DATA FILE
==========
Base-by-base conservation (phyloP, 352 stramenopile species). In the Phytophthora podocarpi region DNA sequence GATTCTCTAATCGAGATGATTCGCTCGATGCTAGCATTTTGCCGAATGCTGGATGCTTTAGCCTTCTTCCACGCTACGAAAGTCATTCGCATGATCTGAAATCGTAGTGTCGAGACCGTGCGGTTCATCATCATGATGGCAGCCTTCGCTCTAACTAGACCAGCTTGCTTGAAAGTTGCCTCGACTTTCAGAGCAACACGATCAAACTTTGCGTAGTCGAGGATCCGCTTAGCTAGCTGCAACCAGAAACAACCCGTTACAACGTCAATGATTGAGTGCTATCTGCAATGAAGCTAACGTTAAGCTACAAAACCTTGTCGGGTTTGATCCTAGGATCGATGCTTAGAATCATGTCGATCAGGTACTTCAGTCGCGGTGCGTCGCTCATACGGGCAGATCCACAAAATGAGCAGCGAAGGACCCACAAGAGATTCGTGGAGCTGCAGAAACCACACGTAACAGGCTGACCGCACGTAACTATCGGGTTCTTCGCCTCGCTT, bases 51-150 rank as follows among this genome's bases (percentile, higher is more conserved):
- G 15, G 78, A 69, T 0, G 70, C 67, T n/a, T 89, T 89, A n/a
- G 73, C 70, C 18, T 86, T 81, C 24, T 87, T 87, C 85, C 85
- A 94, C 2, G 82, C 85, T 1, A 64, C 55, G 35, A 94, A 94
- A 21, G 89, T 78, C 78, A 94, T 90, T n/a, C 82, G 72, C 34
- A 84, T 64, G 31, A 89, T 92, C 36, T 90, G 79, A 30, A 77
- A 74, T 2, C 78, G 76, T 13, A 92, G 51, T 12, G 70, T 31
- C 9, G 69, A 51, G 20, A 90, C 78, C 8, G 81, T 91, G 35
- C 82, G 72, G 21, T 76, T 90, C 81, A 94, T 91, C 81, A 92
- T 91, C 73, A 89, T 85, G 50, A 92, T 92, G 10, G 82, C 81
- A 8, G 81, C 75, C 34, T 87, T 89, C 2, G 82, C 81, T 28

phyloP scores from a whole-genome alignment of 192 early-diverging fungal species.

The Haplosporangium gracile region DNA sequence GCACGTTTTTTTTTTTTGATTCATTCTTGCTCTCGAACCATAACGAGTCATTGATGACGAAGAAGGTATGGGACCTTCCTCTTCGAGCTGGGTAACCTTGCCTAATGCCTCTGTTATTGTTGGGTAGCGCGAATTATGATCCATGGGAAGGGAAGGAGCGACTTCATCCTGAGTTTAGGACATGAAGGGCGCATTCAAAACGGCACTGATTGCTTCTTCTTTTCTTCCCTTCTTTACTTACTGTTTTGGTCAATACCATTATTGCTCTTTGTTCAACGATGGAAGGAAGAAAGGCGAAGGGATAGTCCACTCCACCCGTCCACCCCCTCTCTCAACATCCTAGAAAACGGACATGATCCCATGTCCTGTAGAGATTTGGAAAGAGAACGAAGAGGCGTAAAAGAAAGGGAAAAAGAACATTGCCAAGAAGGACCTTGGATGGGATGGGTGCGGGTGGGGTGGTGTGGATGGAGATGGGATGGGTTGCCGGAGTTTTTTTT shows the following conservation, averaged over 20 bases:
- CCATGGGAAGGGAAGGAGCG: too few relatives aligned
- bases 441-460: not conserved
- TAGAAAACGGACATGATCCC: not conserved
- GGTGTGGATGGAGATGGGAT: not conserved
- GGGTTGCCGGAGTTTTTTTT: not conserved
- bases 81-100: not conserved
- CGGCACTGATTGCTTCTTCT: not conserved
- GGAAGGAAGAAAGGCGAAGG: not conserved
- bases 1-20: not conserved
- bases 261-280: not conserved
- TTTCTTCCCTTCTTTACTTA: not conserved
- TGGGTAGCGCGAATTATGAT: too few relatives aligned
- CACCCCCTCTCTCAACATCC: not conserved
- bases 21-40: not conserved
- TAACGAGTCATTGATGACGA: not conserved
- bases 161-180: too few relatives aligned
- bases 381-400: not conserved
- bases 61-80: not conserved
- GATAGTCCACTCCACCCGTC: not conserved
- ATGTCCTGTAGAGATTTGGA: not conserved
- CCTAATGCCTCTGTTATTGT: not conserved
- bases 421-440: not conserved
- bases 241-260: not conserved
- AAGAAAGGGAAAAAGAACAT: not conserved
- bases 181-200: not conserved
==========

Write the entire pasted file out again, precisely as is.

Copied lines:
Base-by-base conservation (phyloP, 352 stramenopile species). In the Phytophthora podocarpi region DNA sequence GATTCTCTAATCGAGATGATTCGCTCGATGCTAGCATTTTGCCGAATGCTGGATGCTTTAGCCTTCTTCCACGCTACGAAAGTCATTCGCATGATCTGAAATCGTAGTGTCGAGACCGTGCGGTTCATCATCATGATGGCAGCCTTCGCTCTAACTAGACCAGCTTGCTTGAAAGTTGCCTCGACTTTCAGAGCAACACGATCAAACTTTGCGTAGTCGAGGATCCGCTTAGCTAGCTGCAACCAGAAACAACCCGTTACAACGTCAATGATTGAGTGCTATCTGCAATGAAGCTAACGTTAAGCTACAAAACCTTGTCGGGTTTGATCCTAGGATCGATGCTTAGAATCATGTCGATCAGGTACTTCAGTCGCGGTGCGTCGCTCATACGGGCAGATCCACAAAATGAGCAGCGAAGGACCCACAAGAGATTCGTGGAGCTGCAGAAACCACACGTAACAGGCTGACCGCACGTAACTATCGGGTTCTTCGCCTCGCTT, bases 51-150 rank as follows among this genome's bases (percentile, higher is more conserved):
- G 15, G 78, A 69, T 0, G 70, C 67, T n/a, T 89, T 89, A n/a
- G 73, C 70, C 18, T 86, T 81, C 24, T 87, T 87, C 85, C 85
- A 94, C 2, G 82, C 85, T 1, A 64, C 55, G 35, A 94, A 94
- A 21, G 89, T 78, C 78, A 94, T 90, T n/a, C 82, G 72, C 34
- A 84, T 64, G 31, A 89, T 92, C 36, T 90, G 79, A 30, A 77
- A 74, T 2, C 78, G 76, T 13, A 92, G 51, T 12, G 70, T 31
- C 9, G 69, A 51, G 20, A 90, C 78, C 8, G 81, T 91, G 35
- C 82, G 72, G 21, T 76, T 90, C 81, A 94, T 91, C 81, A 92
- T 91, C 73, A 89, T 85, G 50, A 92, T 92, G 10, G 82, C 81
- A 8, G 81, C 75, C 34, T 87, T 89, C 2, G 82, C 81, T 28

phyloP scores from a whole-genome alignment of 192 early-diverging fungal species.

The Haplosporangium gracile region DNA sequence GCACGTTTTTTTTTTTTGATTCATTCTTGCTCTCGAACCATAACGAGTCATTGATGACGAAGAAGGTATGGGACCTTCCTCTTCGAGCTGGGTAACCTTGCCTAATGCCTCTGTTATTGTTGGGTAGCGCGAATTATGATCCATGGGAAGGGAAGGAGCGACTTCATCCTGAGTTTAGGACATGAAGGGCGCATTCAAAACGGCACTGATTGCTTCTTCTTTTCTTCCCTTCTTTACTTACTGTTTTGGTCAATACCATTATTGCTCTTTGTTCAACGATGGAAGGAAGAAAGGCGAAGGGATAGTCCACTCCACCCGTCCACCCCCTCTCTCAACATCCTAGAAAACGGACATGATCCCATGTCCTGTAGAGATTTGGAAAGAGAACGAAGAGGCGTAAAAGAAAGGGAAAAAGAACATTGCCAAGAAGGACCTTGGATGGGATGGGTGCGGGTGGGGTGGTGTGGATGGAGATGGGATGGGTTGCCGGAGTTTTTTTT shows the following conservation, averaged over 20 bases:
- CCATGGGAAGGGAAGGAGCG: too few relatives aligned
- bases 441-460: not conserved
- TAGAAAACGGACATGATCCC: not conserved
- GGTGTGGATGGAGATGGGAT: not conserved
- GGGTTGCCGGAGTTTTTTTT: not conserved
- bases 81-100: not conserved
- CGGCACTGATTGCTTCTTCT: not conserved
- GGAAGGAAGAAAGGCGAAGG: not conserved
- bases 1-20: not conserved
- bases 261-280: not conserved
- TTTCTTCCCTTCTTTACTTA: not conserved
- TGGGTAGCGCGAATTATGAT: too few relatives aligned
- CACCCCCTCTCTCAACATCC: not conserved
- bases 21-40: not conserved
- TAACGAGTCATTGATGACGA: not conserved
- bases 161-180: too few relatives aligned
- bases 381-400: not conserved
- bases 61-80: not conserved
- GATAGTCCACTCCACCCGTC: not conserved
- ATGTCCTGTAGAGATTTGGA: not conserved
- CCTAATGCCTCTGTTATTGT: not conserved
- bases 421-440: not conserved
- bases 241-260: not conserved
- AAGAAAGGGAAAAAGAACAT: not conserved
- bases 181-200: not conserved